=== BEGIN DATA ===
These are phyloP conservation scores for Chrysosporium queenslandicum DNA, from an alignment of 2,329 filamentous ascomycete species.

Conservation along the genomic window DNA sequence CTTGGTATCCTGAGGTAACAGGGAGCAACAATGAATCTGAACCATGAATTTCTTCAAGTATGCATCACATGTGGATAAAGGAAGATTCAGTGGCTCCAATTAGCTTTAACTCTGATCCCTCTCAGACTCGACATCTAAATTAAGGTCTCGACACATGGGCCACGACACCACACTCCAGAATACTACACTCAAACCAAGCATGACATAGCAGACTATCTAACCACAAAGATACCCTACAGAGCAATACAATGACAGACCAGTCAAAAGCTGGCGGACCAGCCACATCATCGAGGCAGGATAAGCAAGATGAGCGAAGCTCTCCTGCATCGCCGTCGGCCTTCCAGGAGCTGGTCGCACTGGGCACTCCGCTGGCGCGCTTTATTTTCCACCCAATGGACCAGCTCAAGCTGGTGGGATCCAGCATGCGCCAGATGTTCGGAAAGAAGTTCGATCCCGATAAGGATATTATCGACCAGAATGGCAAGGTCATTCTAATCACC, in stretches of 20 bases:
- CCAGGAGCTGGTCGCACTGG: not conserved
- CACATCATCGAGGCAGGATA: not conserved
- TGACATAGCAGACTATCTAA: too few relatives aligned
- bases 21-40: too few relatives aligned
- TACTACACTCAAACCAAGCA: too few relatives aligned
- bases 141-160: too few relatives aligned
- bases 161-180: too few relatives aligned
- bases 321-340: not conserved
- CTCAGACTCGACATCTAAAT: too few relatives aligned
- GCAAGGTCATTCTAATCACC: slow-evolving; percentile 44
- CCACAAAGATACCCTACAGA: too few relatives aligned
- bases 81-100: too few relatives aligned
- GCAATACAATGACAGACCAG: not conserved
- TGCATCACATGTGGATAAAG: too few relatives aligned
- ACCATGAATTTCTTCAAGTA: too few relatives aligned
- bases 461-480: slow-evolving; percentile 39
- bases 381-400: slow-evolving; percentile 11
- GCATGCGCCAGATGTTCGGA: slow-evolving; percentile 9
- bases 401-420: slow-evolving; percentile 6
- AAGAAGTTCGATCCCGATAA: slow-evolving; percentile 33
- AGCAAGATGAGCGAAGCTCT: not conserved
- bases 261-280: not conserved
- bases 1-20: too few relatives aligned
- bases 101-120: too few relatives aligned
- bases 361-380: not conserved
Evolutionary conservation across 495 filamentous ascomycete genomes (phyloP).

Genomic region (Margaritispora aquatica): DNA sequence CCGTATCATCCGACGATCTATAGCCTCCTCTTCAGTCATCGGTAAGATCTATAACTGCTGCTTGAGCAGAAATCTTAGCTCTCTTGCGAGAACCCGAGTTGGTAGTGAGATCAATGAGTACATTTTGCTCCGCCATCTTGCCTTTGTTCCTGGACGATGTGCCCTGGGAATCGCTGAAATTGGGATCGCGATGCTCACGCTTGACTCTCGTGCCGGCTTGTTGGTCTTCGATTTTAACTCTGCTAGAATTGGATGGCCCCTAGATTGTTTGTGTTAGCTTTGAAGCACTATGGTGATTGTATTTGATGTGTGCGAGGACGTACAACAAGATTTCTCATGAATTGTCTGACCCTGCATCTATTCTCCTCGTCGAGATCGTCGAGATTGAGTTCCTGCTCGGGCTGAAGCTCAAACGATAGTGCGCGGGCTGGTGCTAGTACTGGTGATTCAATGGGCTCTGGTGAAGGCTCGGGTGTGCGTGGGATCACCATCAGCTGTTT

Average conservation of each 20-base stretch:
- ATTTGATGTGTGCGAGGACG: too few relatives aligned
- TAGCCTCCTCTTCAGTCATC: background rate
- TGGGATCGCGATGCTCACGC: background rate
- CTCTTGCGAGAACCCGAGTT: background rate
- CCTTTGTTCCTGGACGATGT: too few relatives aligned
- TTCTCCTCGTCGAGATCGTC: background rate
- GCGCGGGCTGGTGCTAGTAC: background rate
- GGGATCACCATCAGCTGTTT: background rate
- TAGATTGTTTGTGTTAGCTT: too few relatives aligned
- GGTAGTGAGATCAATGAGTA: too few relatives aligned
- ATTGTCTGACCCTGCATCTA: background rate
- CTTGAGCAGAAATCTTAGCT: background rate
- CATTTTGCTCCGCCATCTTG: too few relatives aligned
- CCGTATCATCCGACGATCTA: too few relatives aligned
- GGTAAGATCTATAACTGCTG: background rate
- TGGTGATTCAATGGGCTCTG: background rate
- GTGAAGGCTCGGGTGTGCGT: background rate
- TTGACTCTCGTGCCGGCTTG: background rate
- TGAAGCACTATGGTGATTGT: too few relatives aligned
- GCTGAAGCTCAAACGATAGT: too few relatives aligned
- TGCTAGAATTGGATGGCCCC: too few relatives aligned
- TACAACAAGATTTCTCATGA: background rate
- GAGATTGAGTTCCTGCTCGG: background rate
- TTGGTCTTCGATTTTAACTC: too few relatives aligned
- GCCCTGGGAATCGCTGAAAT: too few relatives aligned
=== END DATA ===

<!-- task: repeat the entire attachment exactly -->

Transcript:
These are phyloP conservation scores for Chrysosporium queenslandicum DNA, from an alignment of 2,329 filamentous ascomycete species.

Conservation along the genomic window DNA sequence CTTGGTATCCTGAGGTAACAGGGAGCAACAATGAATCTGAACCATGAATTTCTTCAAGTATGCATCACATGTGGATAAAGGAAGATTCAGTGGCTCCAATTAGCTTTAACTCTGATCCCTCTCAGACTCGACATCTAAATTAAGGTCTCGACACATGGGCCACGACACCACACTCCAGAATACTACACTCAAACCAAGCATGACATAGCAGACTATCTAACCACAAAGATACCCTACAGAGCAATACAATGACAGACCAGTCAAAAGCTGGCGGACCAGCCACATCATCGAGGCAGGATAAGCAAGATGAGCGAAGCTCTCCTGCATCGCCGTCGGCCTTCCAGGAGCTGGTCGCACTGGGCACTCCGCTGGCGCGCTTTATTTTCCACCCAATGGACCAGCTCAAGCTGGTGGGATCCAGCATGCGCCAGATGTTCGGAAAGAAGTTCGATCCCGATAAGGATATTATCGACCAGAATGGCAAGGTCATTCTAATCACC, in stretches of 20 bases:
- CCAGGAGCTGGTCGCACTGG: not conserved
- CACATCATCGAGGCAGGATA: not conserved
- TGACATAGCAGACTATCTAA: too few relatives aligned
- bases 21-40: too few relatives aligned
- TACTACACTCAAACCAAGCA: too few relatives aligned
- bases 141-160: too few relatives aligned
- bases 161-180: too few relatives aligned
- bases 321-340: not conserved
- CTCAGACTCGACATCTAAAT: too few relatives aligned
- GCAAGGTCATTCTAATCACC: slow-evolving; percentile 44
- CCACAAAGATACCCTACAGA: too few relatives aligned
- bases 81-100: too few relatives aligned
- GCAATACAATGACAGACCAG: not conserved
- TGCATCACATGTGGATAAAG: too few relatives aligned
- ACCATGAATTTCTTCAAGTA: too few relatives aligned
- bases 461-480: slow-evolving; percentile 39
- bases 381-400: slow-evolving; percentile 11
- GCATGCGCCAGATGTTCGGA: slow-evolving; percentile 9
- bases 401-420: slow-evolving; percentile 6
- AAGAAGTTCGATCCCGATAA: slow-evolving; percentile 33
- AGCAAGATGAGCGAAGCTCT: not conserved
- bases 261-280: not conserved
- bases 1-20: too few relatives aligned
- bases 101-120: too few relatives aligned
- bases 361-380: not conserved
Evolutionary conservation across 495 filamentous ascomycete genomes (phyloP).

Genomic region (Margaritispora aquatica): DNA sequence CCGTATCATCCGACGATCTATAGCCTCCTCTTCAGTCATCGGTAAGATCTATAACTGCTGCTTGAGCAGAAATCTTAGCTCTCTTGCGAGAACCCGAGTTGGTAGTGAGATCAATGAGTACATTTTGCTCCGCCATCTTGCCTTTGTTCCTGGACGATGTGCCCTGGGAATCGCTGAAATTGGGATCGCGATGCTCACGCTTGACTCTCGTGCCGGCTTGTTGGTCTTCGATTTTAACTCTGCTAGAATTGGATGGCCCCTAGATTGTTTGTGTTAGCTTTGAAGCACTATGGTGATTGTATTTGATGTGTGCGAGGACGTACAACAAGATTTCTCATGAATTGTCTGACCCTGCATCTATTCTCCTCGTCGAGATCGTCGAGATTGAGTTCCTGCTCGGGCTGAAGCTCAAACGATAGTGCGCGGGCTGGTGCTAGTACTGGTGATTCAATGGGCTCTGGTGAAGGCTCGGGTGTGCGTGGGATCACCATCAGCTGTTT

Average conservation of each 20-base stretch:
- ATTTGATGTGTGCGAGGACG: too few relatives aligned
- TAGCCTCCTCTTCAGTCATC: background rate
- TGGGATCGCGATGCTCACGC: background rate
- CTCTTGCGAGAACCCGAGTT: background rate
- CCTTTGTTCCTGGACGATGT: too few relatives aligned
- TTCTCCTCGTCGAGATCGTC: background rate
- GCGCGGGCTGGTGCTAGTAC: background rate
- GGGATCACCATCAGCTGTTT: background rate
- TAGATTGTTTGTGTTAGCTT: too few relatives aligned
- GGTAGTGAGATCAATGAGTA: too few relatives aligned
- ATTGTCTGACCCTGCATCTA: background rate
- CTTGAGCAGAAATCTTAGCT: background rate
- CATTTTGCTCCGCCATCTTG: too few relatives aligned
- CCGTATCATCCGACGATCTA: too few relatives aligned
- GGTAAGATCTATAACTGCTG: background rate
- TGGTGATTCAATGGGCTCTG: background rate
- GTGAAGGCTCGGGTGTGCGT: background rate
- TTGACTCTCGTGCCGGCTTG: background rate
- TGAAGCACTATGGTGATTGT: too few relatives aligned
- GCTGAAGCTCAAACGATAGT: too few relatives aligned
- TGCTAGAATTGGATGGCCCC: too few relatives aligned
- TACAACAAGATTTCTCATGA: background rate
- GAGATTGAGTTCCTGCTCGG: background rate
- TTGGTCTTCGATTTTAACTC: too few relatives aligned
- GCCCTGGGAATCGCTGAAAT: too few relatives aligned